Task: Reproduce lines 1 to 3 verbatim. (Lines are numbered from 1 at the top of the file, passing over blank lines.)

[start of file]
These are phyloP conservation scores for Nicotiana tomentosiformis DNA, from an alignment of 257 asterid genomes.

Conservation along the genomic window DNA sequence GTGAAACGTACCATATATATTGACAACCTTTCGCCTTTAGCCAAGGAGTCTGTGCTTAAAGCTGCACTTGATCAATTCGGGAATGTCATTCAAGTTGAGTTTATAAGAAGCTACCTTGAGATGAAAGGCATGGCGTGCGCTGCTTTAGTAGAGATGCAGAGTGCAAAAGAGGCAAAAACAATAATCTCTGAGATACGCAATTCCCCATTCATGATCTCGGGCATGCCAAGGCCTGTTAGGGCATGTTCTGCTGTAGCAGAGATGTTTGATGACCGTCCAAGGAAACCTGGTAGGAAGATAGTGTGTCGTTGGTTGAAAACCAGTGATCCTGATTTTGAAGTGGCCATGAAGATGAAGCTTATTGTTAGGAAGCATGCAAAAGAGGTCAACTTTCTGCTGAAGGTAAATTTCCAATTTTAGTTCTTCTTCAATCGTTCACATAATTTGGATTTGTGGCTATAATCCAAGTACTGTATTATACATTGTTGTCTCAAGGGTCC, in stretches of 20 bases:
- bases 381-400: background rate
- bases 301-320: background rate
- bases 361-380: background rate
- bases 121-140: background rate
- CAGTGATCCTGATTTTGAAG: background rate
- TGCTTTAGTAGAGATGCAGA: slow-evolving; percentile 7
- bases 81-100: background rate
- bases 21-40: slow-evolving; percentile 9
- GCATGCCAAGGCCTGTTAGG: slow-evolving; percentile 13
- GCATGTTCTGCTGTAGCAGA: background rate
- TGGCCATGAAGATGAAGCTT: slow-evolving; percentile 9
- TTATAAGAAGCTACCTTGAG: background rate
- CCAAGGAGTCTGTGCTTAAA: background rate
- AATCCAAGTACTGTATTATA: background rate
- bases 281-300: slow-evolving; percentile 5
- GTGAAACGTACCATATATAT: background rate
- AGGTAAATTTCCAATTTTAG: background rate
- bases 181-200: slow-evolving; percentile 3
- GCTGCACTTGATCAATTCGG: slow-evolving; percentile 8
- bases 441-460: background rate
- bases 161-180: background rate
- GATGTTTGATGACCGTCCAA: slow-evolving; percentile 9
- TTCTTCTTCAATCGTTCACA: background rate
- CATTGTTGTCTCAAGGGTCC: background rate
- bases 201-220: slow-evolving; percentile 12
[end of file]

These are phyloP conservation scores for Nicotiana tomentosiformis DNA, from an alignment of 257 asterid genomes.

Conservation along the genomic window DNA sequence GTGAAACGTACCATATATATTGACAACCTTTCGCCTTTAGCCAAGGAGTCTGTGCTTAAAGCTGCACTTGATCAATTCGGGAATGTCATTCAAGTTGAGTTTATAAGAAGCTACCTTGAGATGAAAGGCATGGCGTGCGCTGCTTTAGTAGAGATGCAGAGTGCAAAAGAGGCAAAAACAATAATCTCTGAGATACGCAATTCCCCATTCATGATCTCGGGCATGCCAAGGCCTGTTAGGGCATGTTCTGCTGTAGCAGAGATGTTTGATGACCGTCCAAGGAAACCTGGTAGGAAGATAGTGTGTCGTTGGTTGAAAACCAGTGATCCTGATTTTGAAGTGGCCATGAAGATGAAGCTTATTGTTAGGAAGCATGCAAAAGAGGTCAACTTTCTGCTGAAGGTAAATTTCCAATTTTAGTTCTTCTTCAATCGTTCACATAATTTGGATTTGTGGCTATAATCCAAGTACTGTATTATACATTGTTGTCTCAAGGGTCC, in stretches of 20 bases:
- bases 381-400: background rate